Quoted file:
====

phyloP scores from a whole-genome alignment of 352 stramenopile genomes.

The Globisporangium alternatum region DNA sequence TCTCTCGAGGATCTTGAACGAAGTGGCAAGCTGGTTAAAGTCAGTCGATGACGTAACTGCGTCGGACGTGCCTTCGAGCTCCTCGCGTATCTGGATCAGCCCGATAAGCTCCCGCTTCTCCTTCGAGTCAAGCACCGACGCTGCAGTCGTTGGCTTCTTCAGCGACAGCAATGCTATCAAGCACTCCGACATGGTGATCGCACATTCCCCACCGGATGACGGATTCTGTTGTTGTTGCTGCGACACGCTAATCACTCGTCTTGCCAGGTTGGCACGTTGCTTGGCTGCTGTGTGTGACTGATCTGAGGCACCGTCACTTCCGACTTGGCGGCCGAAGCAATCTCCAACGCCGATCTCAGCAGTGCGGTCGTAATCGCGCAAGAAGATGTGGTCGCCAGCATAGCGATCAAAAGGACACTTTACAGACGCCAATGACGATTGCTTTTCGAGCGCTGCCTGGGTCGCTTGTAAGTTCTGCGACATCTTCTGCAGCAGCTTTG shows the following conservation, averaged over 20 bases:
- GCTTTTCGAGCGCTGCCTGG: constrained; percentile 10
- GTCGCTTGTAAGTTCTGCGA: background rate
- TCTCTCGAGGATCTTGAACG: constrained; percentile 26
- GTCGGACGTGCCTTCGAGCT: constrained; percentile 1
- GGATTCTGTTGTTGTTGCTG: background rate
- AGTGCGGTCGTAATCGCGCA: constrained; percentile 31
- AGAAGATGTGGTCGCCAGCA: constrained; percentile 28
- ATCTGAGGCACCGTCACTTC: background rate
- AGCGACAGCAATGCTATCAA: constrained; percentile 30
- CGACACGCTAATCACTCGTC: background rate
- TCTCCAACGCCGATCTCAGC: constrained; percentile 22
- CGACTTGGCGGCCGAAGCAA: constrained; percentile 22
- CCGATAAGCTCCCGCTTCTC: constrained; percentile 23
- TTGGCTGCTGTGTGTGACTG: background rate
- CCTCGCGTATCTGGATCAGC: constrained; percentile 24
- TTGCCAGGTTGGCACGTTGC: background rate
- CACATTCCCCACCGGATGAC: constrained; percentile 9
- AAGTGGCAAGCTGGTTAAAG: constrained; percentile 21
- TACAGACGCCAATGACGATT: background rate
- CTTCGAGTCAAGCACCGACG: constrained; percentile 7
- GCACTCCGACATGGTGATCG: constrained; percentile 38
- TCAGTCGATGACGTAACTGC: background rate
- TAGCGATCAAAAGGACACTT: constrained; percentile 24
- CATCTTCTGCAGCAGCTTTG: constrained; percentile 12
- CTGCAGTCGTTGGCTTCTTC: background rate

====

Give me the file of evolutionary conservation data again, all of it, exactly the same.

phyloP scores from a whole-genome alignment of 352 stramenopile genomes.

The Globisporangium alternatum region DNA sequence TCTCTCGAGGATCTTGAACGAAGTGGCAAGCTGGTTAAAGTCAGTCGATGACGTAACTGCGTCGGACGTGCCTTCGAGCTCCTCGCGTATCTGGATCAGCCCGATAAGCTCCCGCTTCTCCTTCGAGTCAAGCACCGACGCTGCAGTCGTTGGCTTCTTCAGCGACAGCAATGCTATCAAGCACTCCGACATGGTGATCGCACATTCCCCACCGGATGACGGATTCTGTTGTTGTTGCTGCGACACGCTAATCACTCGTCTTGCCAGGTTGGCACGTTGCTTGGCTGCTGTGTGTGACTGATCTGAGGCACCGTCACTTCCGACTTGGCGGCCGAAGCAATCTCCAACGCCGATCTCAGCAGTGCGGTCGTAATCGCGCAAGAAGATGTGGTCGCCAGCATAGCGATCAAAAGGACACTTTACAGACGCCAATGACGATTGCTTTTCGAGCGCTGCCTGGGTCGCTTGTAAGTTCTGCGACATCTTCTGCAGCAGCTTTG shows the following conservation, averaged over 20 bases:
- GCTTTTCGAGCGCTGCCTGG: constrained; percentile 10
- GTCGCTTGTAAGTTCTGCGA: background rate
- TCTCTCGAGGATCTTGAACG: constrained; percentile 26
- GTCGGACGTGCCTTCGAGCT: constrained; percentile 1
- GGATTCTGTTGTTGTTGCTG: background rate
- AGTGCGGTCGTAATCGCGCA: constrained; percentile 31
- AGAAGATGTGGTCGCCAGCA: constrained; percentile 28
- ATCTGAGGCACCGTCACTTC: background rate
- AGCGACAGCAATGCTATCAA: constrained; percentile 30
- CGACACGCTAATCACTCGTC: background rate
- TCTCCAACGCCGATCTCAGC: constrained; percentile 22
- CGACTTGGCGGCCGAAGCAA: constrained; percentile 22
- CCGATAAGCTCCCGCTTCTC: constrained; percentile 23
- TTGGCTGCTGTGTGTGACTG: background rate
- CCTCGCGTATCTGGATCAGC: constrained; percentile 24
- TTGCCAGGTTGGCACGTTGC: background rate
- CACATTCCCCACCGGATGAC: constrained; percentile 9
- AAGTGGCAAGCTGGTTAAAG: constrained; percentile 21
- TACAGACGCCAATGACGATT: background rate
- CTTCGAGTCAAGCACCGACG: constrained; percentile 7
- GCACTCCGACATGGTGATCG: constrained; percentile 38
- TCAGTCGATGACGTAACTGC: background rate
- TAGCGATCAAAAGGACACTT: constrained; percentile 24
- CATCTTCTGCAGCAGCTTTG: constrained; percentile 12
- CTGCAGTCGTTGGCTTCTTC: background rate